Mark Zuckerberg says he’ll try not to further ‘antagonize’ Elizabeth Warren

"I would rather someone get elected, even if I disagree with them on everything, which I don’t think is the case here, than not give them the ability to say what they think."

Facebook CEO Mark Zuckerberg walks to meetings last month on Capitol Hill. Brendan Smialowski / AFP/ Getty Images

Mark Zuckerberg says he’ll try not to further “antagonize” Sen. Elizabeth Warren.

The Facebook co-founder and CEO live-streamed a question-and-answer session with employees Thursday afternoon, after the audio of a previous meeting was leaked and published by The Verge earlier this week, in which Zuckerberg said, among other things, that it would “suck” to fight Warren’s effort to break up Facebook, if she followed through on her campaign pledge if elected president.

The comments elicited a forceful response from Warren, who tweeted that what “would really ‘suck’ is if we don’t fix a corrupt system that lets giant companies like Facebook engage in illegal anticompetitive practices, stomp on consumer privacy rights, and repeatedly fumble their responsibility to protect our democracy.” On social media, the Massachusetts senator reiterated her belief that concentration in the tech industry is hurting innovation and consumers. She even used Zuckerberg’s pledge to “go to the mat” against an anti-trust lawsuit in a fundraising email Thursday.


“Let’s try not to antagonize her further,” Zuckerberg said when a Facebook employee brought up Warren in Thursday’s live-streamed meeting.

Live from our weekly internal Q&A

Live from our weekly internal Q&A.

Posted by Mark Zuckerberg on Thursday, October 3, 2019

The 35-year-old tech billionaire was asked how Facebook could stay impartial toward Warren over the course of the next year, given that he has said her presidency could pose an “existential” threat to the company. And while Zuckerberg doubled down on his promise to fight any possible government lawsuits to break up Facebook, he said the company values “giving people a voice” and allowing them to freely express themselves above all else.

“Even when people disagree with what I think would be good to happen in the world, I still want to give them a voice,” Zuckerberg said. “That’s what we’re here to do.”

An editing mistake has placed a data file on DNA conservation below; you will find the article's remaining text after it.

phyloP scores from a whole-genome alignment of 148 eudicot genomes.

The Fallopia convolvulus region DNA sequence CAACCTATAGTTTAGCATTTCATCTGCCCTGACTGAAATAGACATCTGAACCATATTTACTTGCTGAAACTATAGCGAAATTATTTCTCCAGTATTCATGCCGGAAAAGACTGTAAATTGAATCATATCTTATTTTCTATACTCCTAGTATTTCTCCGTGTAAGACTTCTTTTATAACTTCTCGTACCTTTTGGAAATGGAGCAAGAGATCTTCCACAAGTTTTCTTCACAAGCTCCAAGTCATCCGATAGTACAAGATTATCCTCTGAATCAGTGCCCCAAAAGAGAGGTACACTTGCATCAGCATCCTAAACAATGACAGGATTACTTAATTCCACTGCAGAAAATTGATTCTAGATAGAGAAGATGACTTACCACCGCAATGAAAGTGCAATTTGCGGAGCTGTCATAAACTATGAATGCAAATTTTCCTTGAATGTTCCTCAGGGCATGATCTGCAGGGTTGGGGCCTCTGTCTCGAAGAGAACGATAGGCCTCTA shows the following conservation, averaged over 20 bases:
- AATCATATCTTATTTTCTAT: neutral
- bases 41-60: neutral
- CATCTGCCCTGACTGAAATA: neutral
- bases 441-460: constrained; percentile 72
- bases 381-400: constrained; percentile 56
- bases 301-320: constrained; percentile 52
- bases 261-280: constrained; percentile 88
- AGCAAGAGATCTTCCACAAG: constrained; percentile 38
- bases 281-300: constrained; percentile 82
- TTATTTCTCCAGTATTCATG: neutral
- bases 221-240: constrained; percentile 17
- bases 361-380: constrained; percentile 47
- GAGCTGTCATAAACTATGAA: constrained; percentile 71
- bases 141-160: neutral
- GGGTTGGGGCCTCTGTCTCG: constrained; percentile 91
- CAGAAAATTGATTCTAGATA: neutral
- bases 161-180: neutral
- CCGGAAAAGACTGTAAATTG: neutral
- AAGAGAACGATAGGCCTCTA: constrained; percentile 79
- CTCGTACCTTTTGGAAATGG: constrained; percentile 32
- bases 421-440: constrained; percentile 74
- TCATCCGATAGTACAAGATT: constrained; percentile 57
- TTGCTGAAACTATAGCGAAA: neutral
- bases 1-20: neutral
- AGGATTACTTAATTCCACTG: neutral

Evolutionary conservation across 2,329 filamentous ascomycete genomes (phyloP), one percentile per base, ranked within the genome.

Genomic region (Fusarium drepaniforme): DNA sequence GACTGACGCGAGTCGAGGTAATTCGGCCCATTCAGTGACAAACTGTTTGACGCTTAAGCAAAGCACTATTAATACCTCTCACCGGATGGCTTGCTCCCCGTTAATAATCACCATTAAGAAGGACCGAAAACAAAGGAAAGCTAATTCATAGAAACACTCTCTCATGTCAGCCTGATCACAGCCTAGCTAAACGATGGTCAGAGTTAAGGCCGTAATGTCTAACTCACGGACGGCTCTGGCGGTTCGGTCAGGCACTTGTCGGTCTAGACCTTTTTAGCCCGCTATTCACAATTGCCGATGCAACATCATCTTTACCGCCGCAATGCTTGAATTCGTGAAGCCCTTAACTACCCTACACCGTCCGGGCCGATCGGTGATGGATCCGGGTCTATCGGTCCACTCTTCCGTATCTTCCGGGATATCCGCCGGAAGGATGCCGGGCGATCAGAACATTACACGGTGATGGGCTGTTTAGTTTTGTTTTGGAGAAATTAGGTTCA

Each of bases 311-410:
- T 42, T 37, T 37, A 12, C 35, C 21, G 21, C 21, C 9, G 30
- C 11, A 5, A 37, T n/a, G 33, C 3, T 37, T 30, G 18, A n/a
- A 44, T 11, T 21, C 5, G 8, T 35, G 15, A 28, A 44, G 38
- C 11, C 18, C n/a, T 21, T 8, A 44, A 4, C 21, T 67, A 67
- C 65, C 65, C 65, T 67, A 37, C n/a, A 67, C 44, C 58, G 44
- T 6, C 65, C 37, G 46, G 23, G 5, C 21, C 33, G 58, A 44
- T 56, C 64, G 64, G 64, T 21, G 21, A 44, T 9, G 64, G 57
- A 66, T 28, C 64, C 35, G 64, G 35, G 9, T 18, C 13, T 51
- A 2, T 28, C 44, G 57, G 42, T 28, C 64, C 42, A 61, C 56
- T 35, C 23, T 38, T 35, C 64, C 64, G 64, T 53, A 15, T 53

Zuckerberg said he was worried about a “trend … on a lot of fronts,” in which people look to shut down or censor opposing views.

“That’s not the type of company that we’re going to be,” he said. “I would rather someone get elected, even if I disagree with them on everything, which I don’t think is the case here, than not give them the ability to say what they think.”

The meeting Thursday wasn’t the first time questions have been raised about Facebook’s treatment of Warren. In March, the social media platform temporarily removed several of the presidential candidate’s ads promoting her then-newly-released plan to break up tech giants like Facebook, Google, and Amazon. The company said the ads violated their rules against using Facebook’s logo, but ultimately restored them in “the interest of allowing robust debate.” Nevertheless, Warren’s campaign said at the time that the incident highlighted one of the reasons she wanted to break up the company.


“If you want proof of Elizabeth’s point that Facebook has too much power, look no further than their ability to shut down a debate over… whether Facebook has too much power,” the campaign wrote in an email to supporters.

As part of her plan to break up “Big Tech,” Warren says she would appoint regulators who would more aggressively enforce anti-trust laws and unwind “anti-competitive” mergers, like Facebook’s purchase of WhatsApp and Instagram. She says doing so “will promote healthy competition in the market — which will put pressure on big tech companies to be more responsive to user concerns.”

Zuckerberg reiterated Thursday that he thinks Facebook would win in the courts if they faced a federal anti-monopoly lawsuit.

However, the recent dust-up with Warren also gave him a window into the unsubstantiated yet persistent concern among some conservatives that tech companies are biased against them. While Facebook and other internet giants, like Twitter and Google, say they do not censor conservative views, Zuckerberg said he could empathize with the worry, given the political makeup of the companies.

“We’re in the Bay Area,” he said. “It’s an overwhelmingly progressive place, and I think people in tech industry overwhelmingly donate to Democrats over Republicans. So at almost every layer of the company — and not just our company, but the industry overall — people are expressing a lot of policy preferences that are in favor of one side versus the other.”


The questions about Facebook treating Warren impartially rose from just “one policy disagreement, on something that happens to be quite important to us,” Zuckerberg said.

“But the fact that that raised this question of ‘Well, how can we not be biased?’ I don’t know. I just think it’s a real moment for at least understanding where other people are coming from, who have had this concern pointing in the other direction for a long time,” he said, adding free expression will remain the “primary thing that we care about.”